I awoke at daybreak after a peaceful night’s sleep. No monitor lizards had raided the food in my tent – I was happy at that. Nor had Anak thrown any projectiles my way. A couple of the fisherman had some coffee on the go and I happily accepted one.
I was reclining in my hammock when the sound of engines made me look seaward. Four specks grew larger as they approached. Amir and Hussein came on shore and before long we were joined by a group of at least 50 Indonesian tourists fresh from Jakarta. They hopped about excitedly and posed for pictures in front of the signs, as their guides slipped some cash to the rangers. After a short while they headed up the path to say hello to Anak. Amir asked me what I wanted to do. On my climb the previous day, when Amir had shouted me down from Anak’s shoulder, I’d left my binoculars behind on the ridge. I explained this to him and asked if I could go back up to retrieve them.
“OK, but this time I will come with you.” he replied.
We followed the now familiar path and passed the horde of tourists. They had all sensibly stopped just past the 4th marker and were taking photos from the bottom of the slope. We began the climb, following the path I’d taken before. Amir was bare footed and held his t-shirt as he climbed ahead. Upon reaching the ridge he bent over in exhaustion. Grey ash bellowed from the nearby summit. I left him to catch his breath and continued along the ridge, smiling at the fact that I was again so close. I found my binoculars and noticed that they had been covered in a layer of ash. Amir came up and asked if he could have a look through them. First he tried them the wrong way round, and then spent a minute wiping the lenses of ash. He pulled a face and handed them back.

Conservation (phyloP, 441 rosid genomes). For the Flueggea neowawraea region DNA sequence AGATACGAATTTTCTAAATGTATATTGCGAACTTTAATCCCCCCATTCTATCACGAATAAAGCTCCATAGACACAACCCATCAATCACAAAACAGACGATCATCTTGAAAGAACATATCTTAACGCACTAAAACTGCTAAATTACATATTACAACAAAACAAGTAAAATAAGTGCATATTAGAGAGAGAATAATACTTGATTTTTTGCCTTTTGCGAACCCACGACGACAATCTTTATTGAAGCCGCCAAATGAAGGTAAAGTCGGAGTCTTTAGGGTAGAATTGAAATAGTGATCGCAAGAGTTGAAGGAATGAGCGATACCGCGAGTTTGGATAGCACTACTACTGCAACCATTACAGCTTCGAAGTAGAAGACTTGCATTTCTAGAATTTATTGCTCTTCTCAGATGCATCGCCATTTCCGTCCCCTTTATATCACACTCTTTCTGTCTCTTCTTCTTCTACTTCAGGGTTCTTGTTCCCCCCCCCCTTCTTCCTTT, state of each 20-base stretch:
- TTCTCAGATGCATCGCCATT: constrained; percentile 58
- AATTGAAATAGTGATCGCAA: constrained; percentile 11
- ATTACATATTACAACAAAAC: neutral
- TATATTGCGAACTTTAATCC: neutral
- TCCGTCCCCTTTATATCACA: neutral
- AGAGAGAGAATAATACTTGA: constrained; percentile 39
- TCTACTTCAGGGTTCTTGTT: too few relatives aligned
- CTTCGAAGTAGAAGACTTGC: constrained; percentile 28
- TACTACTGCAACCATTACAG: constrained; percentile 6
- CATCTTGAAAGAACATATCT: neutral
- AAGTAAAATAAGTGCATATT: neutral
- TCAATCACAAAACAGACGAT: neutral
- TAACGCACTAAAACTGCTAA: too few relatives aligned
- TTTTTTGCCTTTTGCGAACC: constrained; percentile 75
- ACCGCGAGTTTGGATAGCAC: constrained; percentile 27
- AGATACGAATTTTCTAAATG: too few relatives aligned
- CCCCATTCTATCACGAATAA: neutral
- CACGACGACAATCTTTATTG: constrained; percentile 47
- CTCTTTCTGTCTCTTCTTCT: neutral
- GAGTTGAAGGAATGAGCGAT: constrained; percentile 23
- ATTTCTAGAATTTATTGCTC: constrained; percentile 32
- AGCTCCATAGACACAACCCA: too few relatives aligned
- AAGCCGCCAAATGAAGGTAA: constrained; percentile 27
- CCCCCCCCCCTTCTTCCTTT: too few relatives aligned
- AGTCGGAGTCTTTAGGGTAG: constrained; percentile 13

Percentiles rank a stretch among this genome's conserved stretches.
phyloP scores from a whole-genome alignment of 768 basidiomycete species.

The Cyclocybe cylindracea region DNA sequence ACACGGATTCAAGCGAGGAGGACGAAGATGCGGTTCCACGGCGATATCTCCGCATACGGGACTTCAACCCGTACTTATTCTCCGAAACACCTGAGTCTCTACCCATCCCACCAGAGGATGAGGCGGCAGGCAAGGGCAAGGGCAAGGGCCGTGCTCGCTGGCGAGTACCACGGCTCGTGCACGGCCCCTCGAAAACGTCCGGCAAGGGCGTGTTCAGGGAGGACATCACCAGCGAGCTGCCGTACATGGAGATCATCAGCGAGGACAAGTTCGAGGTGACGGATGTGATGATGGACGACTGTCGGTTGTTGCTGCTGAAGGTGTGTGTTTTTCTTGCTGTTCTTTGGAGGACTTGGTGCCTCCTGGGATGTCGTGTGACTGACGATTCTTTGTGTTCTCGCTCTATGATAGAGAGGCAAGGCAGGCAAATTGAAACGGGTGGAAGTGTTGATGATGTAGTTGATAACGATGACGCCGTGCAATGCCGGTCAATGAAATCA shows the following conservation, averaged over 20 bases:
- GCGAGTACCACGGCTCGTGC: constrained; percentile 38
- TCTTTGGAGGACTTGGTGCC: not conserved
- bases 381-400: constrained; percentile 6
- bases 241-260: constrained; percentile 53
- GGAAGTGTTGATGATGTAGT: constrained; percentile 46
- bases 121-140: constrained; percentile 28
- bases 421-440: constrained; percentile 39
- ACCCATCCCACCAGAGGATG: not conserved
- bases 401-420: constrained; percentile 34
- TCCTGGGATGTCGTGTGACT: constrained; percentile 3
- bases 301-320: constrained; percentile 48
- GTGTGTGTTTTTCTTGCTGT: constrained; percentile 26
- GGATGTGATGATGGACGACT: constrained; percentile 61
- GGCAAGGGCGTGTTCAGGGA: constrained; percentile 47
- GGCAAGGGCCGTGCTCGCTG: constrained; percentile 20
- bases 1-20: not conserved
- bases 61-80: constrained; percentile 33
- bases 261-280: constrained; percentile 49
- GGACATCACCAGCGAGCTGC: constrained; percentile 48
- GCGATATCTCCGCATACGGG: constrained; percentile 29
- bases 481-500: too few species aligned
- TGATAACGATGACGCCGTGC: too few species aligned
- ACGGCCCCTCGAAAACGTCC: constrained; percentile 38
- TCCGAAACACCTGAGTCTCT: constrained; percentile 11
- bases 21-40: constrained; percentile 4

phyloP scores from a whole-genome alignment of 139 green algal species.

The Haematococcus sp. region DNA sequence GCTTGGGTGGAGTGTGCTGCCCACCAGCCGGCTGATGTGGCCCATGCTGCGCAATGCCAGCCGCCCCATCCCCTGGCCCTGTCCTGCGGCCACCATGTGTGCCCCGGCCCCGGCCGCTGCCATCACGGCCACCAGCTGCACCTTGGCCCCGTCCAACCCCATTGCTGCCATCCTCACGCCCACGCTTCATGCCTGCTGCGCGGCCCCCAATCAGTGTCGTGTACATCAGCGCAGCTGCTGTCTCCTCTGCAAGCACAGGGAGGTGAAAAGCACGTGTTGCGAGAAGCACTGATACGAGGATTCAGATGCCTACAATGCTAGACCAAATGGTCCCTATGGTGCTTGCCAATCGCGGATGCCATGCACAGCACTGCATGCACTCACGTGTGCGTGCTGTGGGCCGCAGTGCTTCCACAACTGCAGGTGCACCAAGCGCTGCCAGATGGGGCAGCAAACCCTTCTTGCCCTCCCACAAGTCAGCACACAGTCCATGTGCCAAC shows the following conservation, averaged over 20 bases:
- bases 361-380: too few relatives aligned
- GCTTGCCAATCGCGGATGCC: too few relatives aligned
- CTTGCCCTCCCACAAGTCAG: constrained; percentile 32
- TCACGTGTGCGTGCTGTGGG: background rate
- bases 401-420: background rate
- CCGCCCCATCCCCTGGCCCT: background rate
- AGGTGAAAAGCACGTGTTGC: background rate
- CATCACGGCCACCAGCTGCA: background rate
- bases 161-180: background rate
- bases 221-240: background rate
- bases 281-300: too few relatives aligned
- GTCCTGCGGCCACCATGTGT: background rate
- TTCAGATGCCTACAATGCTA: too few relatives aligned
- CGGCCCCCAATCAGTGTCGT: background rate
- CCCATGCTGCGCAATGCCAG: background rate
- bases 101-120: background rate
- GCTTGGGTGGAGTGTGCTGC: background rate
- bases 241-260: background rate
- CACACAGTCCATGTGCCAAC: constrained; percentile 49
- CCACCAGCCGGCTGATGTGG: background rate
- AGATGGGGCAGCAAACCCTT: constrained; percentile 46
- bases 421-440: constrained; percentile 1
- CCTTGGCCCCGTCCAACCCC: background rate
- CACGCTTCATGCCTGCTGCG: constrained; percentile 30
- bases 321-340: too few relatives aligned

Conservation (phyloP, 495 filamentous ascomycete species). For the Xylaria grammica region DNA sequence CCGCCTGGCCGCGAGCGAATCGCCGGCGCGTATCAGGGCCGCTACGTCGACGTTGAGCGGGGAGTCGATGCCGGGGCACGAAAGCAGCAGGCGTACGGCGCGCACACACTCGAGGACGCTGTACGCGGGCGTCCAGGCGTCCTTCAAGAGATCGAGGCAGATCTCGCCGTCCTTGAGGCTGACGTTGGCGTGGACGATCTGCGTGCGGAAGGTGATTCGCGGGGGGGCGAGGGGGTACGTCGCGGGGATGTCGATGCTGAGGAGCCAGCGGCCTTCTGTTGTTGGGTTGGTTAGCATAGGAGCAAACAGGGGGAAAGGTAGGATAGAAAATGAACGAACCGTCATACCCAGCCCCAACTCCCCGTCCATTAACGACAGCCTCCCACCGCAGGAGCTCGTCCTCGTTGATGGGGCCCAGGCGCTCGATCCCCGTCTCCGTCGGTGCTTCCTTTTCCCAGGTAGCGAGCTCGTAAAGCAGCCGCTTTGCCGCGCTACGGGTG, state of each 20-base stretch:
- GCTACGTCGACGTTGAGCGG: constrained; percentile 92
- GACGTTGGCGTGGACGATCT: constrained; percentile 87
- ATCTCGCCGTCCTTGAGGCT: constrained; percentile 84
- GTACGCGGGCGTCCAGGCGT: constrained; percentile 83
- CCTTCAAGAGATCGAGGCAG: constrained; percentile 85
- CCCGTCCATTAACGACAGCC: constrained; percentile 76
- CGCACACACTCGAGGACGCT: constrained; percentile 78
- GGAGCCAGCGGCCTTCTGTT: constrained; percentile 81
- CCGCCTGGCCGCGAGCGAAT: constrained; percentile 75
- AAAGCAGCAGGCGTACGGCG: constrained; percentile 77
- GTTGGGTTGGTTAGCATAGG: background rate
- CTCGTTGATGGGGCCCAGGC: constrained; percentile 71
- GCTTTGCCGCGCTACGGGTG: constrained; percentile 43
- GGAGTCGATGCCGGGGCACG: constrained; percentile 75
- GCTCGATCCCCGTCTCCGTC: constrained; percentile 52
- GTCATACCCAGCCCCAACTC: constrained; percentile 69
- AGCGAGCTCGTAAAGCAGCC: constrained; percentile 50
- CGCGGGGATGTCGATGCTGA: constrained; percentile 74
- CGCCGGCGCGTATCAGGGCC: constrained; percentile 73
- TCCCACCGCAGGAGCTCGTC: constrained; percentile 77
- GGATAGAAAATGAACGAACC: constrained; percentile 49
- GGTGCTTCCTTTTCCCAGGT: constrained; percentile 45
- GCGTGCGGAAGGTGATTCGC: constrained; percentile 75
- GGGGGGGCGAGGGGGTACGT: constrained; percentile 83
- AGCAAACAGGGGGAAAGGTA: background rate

A southerly wind had picked up and after a few minutes Amir led me back down towards the colourful t-shirts that peppered the lower slope. I mingled with the crowd, who were mostly in their 20’s, and started chatting to a young guy. They were on a work outing, some kind of team-building session I understood. I asked what he thought about Anak and a future eruption on the scale of the 1883 one.
“When that day comes, I hope that I’m already dead!” Fair enough.
As there was no chance of climbing to Anak’s summit, I proposed to Amir my plan of walking around the island. Again he agreed, and I was free to wander off. I geared up and headed anti-clockwise, towards the lava field plateau I’d spotted from the ridge. I was happy to be hiking alone and excited as to what I’d find on this little exploration. I was surprised that the rangers had let me go, as anything could happen, but wouldn’t want it any other way.